Granted this was holland and nobody had heard of school shootings. Then again I used humor and didn't insult anyone.

    As always there is probably a fine line with the case of what people are allowed to say, I just wonder if all the people defending the right of students to insult teachers feel that teachers have the same right to insult their students. Cause I am pretty sure that if teachers were allowed they have some real cursing to get off their chest.

    • by LordLucless ( 582312 ) on Thursday May 25, 2006 @08:10AM (#15400440)
      In either case, both should be legally free to post whatever they like about each other - bearing in mind that both can still be sued for libel if what they write is incorrect and defamatory. However, the teacher should, and probably would, face additional penalties if they posted something like that, as it constitutes unprofessional behaviour. For the teacher, the school is an employer like any other. The school can sack the teacher for the same reason any employer could. However, to the student, the school is not an employer, it is a representative of the government.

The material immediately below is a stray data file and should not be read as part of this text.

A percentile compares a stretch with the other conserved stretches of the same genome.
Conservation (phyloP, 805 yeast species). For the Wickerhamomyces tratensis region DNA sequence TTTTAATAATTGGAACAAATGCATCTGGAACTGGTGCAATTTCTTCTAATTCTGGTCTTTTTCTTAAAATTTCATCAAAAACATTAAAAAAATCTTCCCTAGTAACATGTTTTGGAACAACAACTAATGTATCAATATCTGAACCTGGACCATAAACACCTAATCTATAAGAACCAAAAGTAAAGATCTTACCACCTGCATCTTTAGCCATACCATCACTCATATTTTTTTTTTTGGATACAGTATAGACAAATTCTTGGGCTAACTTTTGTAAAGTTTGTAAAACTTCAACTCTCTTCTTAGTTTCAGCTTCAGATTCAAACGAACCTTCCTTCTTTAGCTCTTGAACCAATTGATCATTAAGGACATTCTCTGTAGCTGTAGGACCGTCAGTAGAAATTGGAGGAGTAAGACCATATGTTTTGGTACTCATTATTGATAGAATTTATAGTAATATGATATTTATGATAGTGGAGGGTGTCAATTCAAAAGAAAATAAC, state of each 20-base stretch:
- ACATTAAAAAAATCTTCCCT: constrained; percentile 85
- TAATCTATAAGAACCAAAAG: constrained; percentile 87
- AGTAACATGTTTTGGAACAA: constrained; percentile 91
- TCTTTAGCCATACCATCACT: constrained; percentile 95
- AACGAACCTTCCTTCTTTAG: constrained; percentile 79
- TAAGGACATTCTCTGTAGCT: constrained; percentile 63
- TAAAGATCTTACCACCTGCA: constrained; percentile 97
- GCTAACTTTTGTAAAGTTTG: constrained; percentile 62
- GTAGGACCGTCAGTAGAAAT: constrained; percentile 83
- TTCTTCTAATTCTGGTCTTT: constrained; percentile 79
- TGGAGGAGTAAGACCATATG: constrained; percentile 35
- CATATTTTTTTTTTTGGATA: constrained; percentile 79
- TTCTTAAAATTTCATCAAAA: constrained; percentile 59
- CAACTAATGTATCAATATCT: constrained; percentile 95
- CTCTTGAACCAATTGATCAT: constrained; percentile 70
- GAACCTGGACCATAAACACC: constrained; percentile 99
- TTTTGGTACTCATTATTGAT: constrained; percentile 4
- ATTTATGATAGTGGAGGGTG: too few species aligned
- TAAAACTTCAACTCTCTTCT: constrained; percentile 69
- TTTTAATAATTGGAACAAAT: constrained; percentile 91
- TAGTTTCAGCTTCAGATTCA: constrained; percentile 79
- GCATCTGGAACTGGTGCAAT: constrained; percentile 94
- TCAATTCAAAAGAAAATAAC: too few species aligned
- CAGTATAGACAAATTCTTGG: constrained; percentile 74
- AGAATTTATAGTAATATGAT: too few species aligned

• by MadMacSkillz ( 648319 ) on Thursday May 25, 2006 @06:44AM (#15400228) Homepage
    I work at a high school as a Network Administrator and I have three things to say.

    1. The school can't suspend a student for what they say in a blog, UNLESS the student was using a school computer during school time to do the blog. If he wasn't, they can't probably legally do anything unless the student's charges are disprovable, in which case they could sue him for libel, maybe.

    2. It IS true that schools do NOT fully understand the Internet and they ARE afraid of it. In many cases they are overreacting to issues such as kids talking to each other on myspace. But part of the reason for that is that if a kid were to get into trouble outside of school because of something they read or did on myspace on a school computer, the parents would attempt to sue the school. Folks are really quick to point blame the schools for their kids making stupid decisions.